BLOOD LEVELS OF FORTOVASE
INCREASE WITH A MINI-DOSE OF RITONAVIR
Presented at the 4th International Workshop on HIV Drug
NUTLEY, NJ, June 15, 2000 – Data presented suggest that blood levels of the protease inhibitor (PI) FORTOVASE® (saquinavir) are significantly increased when FORTOVASE is taken in combination with even the smallest available capsule dose of the PI ritonavir. Researchers believe that drug concentrations need to remain high to prevent the breakthrough of viral replication, especially in antiretroviral experienced patients. These data were presented at the 4th International Workshop on HIV Drug Resistance and Treatment Strategies in Siteges, Spain.
“These studies are pivotal in demonstrating that FORTOVASE differs from the other protease inhibitors when combined with a mini-dose of ritonavir. All doses of ritonavir, even 100 mg bid, was shown to increase the level of FORTOVASE in the blood,” said Dr. Michael Kilby of the University of Alabama. “Furthermore, this study is another indication of the potential flexibility of FORTOVASE in BID or QD dosing, although clinical studies are not yet complete.”
pharmacokinetic data, collected from two trials in a total of 120 healthy
volunteers treated for up to fourteen days with intensive pharmacokinetic
and safety analysis, found that FORTOVASE concentrations are increased by
even the smallest doses of ritonavir studied.
The first trial (n=64) tested FORTOVASE monotherapy or saquinavir/ritonavir
(SQV/RIT) twice daily in doses of 400/400, 600/300, 600/400, 800/200,
800/300 or 800/400mg. The
second study (n=56) examined FORTOVASE monotherapy or SQV/RIT at
once-daily doses of 1200/100, 1200/200, 1600/100, or 1800/100.
Based on the results of these preliminary studies, a study in
patients with HIV exploring the 1600/100mg regimen is ongoing.
In another study examining the trough (Cmin) and antiviral endpoints of drug concentrations in HIV patients, the authors conclude that a wide range of potential Cmin/IC50 or Cmin/IC90 ratios can be calculated for any PI or boosted PI combination. Cmin is the lowest acceptable level of a drug in the blood that provides a therapeutic response, and the Cmin ratio is an index that reflects the ability of a drug to have a favorable therapeutic response. The authors reviewed several pharmacokinetic parameters currently being used for evaluation of PIs and found that similar data is being examined using different measuring techniques. As a result, they caution that reports quoting single estimates of these ratios in isolation should be treated with caution, and that a common measuring technique should be established.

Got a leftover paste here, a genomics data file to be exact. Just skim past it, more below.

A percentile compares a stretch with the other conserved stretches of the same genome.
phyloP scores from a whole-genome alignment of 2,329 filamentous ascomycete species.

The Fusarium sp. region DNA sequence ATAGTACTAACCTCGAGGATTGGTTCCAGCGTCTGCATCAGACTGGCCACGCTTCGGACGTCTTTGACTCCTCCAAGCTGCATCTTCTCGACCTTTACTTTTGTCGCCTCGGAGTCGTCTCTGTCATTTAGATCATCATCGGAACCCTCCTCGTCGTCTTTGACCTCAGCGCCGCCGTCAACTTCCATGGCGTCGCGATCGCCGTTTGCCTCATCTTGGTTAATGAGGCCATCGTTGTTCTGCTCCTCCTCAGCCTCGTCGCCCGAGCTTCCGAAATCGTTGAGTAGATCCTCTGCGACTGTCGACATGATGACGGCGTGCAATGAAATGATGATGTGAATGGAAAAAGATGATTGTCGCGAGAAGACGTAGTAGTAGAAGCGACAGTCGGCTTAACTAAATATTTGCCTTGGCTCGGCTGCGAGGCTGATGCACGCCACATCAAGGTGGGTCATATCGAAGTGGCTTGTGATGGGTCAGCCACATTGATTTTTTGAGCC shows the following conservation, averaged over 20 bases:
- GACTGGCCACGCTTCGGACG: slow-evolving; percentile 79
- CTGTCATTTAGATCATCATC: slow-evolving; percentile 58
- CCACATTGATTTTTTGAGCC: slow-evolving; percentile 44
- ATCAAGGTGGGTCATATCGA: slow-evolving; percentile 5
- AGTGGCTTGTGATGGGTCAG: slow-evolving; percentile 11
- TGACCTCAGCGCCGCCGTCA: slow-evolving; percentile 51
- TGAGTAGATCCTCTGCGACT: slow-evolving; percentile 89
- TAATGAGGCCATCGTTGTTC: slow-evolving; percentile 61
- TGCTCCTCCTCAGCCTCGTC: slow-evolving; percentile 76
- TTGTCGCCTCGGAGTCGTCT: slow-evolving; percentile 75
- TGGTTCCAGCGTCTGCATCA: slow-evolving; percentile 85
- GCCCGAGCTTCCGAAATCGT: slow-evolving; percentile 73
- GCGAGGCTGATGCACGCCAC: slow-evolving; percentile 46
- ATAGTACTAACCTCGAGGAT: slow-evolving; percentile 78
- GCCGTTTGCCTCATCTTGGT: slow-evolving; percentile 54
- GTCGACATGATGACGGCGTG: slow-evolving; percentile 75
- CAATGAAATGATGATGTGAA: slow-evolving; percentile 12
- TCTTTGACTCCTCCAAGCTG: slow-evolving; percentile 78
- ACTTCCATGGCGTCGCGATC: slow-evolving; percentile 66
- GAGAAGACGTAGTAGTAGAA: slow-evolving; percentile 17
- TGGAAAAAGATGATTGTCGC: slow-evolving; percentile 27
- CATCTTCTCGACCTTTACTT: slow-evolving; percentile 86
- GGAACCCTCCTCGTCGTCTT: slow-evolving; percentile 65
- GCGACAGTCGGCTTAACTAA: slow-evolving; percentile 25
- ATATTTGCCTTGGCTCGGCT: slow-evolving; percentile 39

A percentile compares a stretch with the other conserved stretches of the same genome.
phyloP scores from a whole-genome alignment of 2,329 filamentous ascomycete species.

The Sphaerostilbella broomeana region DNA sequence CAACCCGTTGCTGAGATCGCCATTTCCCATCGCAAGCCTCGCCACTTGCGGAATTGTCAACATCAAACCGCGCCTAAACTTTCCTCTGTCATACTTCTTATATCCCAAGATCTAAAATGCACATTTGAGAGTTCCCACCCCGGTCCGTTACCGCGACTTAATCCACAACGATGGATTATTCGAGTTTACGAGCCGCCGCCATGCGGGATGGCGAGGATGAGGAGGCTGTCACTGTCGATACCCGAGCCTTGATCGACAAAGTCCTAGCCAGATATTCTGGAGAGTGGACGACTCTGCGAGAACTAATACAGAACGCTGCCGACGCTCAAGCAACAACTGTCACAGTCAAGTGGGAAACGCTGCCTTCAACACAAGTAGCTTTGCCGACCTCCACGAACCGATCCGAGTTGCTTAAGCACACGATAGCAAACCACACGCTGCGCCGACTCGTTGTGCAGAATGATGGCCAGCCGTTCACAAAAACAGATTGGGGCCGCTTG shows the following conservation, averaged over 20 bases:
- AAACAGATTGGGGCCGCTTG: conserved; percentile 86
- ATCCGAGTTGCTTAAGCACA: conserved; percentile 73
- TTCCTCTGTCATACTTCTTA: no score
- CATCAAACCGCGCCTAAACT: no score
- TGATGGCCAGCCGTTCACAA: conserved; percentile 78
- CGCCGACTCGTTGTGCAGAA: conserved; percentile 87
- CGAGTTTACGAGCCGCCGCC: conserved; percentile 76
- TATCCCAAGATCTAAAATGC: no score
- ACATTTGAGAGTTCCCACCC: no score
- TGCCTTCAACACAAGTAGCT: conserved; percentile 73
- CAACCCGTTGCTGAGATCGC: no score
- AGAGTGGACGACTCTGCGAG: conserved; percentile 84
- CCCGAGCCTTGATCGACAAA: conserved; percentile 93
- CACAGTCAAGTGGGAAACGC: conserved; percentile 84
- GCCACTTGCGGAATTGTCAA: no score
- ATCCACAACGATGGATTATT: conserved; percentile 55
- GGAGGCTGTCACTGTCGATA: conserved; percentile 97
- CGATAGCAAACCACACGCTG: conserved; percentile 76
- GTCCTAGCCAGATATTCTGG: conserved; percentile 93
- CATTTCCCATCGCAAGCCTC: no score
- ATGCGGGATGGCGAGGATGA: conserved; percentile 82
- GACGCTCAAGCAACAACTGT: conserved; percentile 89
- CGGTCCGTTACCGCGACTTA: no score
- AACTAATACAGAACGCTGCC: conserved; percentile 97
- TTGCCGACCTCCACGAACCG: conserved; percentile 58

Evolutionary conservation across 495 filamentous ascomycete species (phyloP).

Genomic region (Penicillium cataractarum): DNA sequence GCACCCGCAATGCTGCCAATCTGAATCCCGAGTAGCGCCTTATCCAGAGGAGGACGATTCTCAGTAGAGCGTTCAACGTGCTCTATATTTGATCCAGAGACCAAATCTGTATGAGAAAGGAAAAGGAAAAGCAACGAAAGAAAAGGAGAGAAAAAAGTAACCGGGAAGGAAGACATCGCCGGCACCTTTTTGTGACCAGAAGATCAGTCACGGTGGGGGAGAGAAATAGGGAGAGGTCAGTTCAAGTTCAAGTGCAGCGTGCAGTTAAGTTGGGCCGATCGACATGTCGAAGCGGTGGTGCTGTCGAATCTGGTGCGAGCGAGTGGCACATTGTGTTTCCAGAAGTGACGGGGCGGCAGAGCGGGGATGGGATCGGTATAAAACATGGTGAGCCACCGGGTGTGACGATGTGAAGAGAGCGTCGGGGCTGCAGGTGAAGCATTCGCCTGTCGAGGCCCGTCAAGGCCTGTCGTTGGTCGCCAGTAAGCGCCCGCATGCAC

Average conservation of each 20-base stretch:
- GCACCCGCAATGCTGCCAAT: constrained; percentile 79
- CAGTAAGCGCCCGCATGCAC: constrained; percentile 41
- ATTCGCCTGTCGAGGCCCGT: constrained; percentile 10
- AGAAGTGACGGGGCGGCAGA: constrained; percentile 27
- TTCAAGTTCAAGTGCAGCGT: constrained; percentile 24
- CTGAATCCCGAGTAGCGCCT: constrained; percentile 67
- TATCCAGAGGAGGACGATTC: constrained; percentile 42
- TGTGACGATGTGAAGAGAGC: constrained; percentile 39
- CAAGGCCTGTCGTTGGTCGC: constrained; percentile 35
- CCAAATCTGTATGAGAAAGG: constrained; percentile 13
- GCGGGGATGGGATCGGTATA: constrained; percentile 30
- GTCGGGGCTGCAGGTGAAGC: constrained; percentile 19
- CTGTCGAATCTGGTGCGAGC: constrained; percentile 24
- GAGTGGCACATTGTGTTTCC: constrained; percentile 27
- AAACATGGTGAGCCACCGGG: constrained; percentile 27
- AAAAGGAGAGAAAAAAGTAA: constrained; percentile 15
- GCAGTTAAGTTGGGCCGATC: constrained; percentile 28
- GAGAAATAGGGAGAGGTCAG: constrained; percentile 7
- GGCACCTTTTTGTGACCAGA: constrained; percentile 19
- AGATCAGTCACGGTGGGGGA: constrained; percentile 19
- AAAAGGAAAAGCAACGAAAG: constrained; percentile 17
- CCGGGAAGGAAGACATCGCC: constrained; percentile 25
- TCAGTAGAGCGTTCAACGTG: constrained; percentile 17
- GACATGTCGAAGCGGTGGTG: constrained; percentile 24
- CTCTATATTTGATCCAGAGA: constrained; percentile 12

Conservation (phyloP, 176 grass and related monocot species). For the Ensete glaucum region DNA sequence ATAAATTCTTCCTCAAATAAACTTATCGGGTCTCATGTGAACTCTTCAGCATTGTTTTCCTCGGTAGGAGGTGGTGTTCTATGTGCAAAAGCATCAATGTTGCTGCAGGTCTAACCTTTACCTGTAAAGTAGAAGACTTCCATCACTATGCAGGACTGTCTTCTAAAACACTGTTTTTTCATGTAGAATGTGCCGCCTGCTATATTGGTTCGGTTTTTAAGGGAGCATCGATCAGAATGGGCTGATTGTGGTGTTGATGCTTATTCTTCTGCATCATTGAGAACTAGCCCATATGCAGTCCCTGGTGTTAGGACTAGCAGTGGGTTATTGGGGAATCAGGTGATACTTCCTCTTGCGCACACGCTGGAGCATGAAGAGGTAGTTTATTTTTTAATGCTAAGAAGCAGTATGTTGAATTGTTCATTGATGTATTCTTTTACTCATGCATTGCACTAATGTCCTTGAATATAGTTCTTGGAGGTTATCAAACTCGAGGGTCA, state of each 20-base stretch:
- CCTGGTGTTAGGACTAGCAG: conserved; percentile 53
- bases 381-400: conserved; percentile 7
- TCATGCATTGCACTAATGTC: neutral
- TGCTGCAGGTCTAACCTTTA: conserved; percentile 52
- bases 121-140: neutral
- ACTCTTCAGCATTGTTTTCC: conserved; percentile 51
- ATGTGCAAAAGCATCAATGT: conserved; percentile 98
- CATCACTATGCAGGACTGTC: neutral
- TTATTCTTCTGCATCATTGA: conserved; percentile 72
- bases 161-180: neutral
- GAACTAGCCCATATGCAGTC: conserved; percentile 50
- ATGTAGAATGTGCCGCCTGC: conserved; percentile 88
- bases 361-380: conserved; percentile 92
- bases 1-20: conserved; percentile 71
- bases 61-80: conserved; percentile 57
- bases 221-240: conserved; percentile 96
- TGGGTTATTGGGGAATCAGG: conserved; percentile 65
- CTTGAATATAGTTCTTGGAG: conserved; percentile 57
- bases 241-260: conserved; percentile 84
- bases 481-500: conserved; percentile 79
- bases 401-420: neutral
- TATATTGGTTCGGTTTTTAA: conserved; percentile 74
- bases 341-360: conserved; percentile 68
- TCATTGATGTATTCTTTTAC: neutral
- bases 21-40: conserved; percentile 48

In addition, the authors concluded that standards and guidelines were lacking in reporting Cmin/IC50 or Cmin/IC90 results, which has led to possible inaccuracies in the conclusions of drug potency. The analysis concluded that standardization needs to be applied to how data is reported, including: standardizing units, basing troughs on intent-to-treat pharmacokinetic analysis, using median or geometric mean levels, accounting for differences in intracellular accumulation, and measuring in vivo EC50 directly in treated patients wherever possible.
most frequently reported adverse events at least possibly related to
treatment with FORTOVASE and of at least moderate intensity included
nausea (17.8%), diarrhea (15.6%), abdominal discomfort (13.3%) and
dyspepsia (8.9%). Do not
coadminister with astemizole, terfenadine, ergot derivatives, cisapride,
midazolam or triazolam, due to the potential for serious and/or
life-threatening events. Concomitant use with lovastatin or simvastatin is not
recommended; caution should be exercised with other HMG-CoA reductase
inhibitors metabolized by the CYP 3A4 pathway.
Exacerbation of chronic liver dysfunction has been reported in
patients treated with FORTOVASE. Patients
should be informed that redistribution or accumulation of body fat may
occur in patients receiving protease inhibitors and that the cause and
long-term health effects of these conditions are not known at this time.
There have also been reports of hyperglycemia, new onset or
exacerbation of diabetes and of spontaneous bleeding in patients with
hemophilia. Please refer to
the complete product information for detailed safety information for
(saquinavir) is a registered trademark of HLR Technology Corporation, an
affiliated company of Hoffmann-La Roche Inc.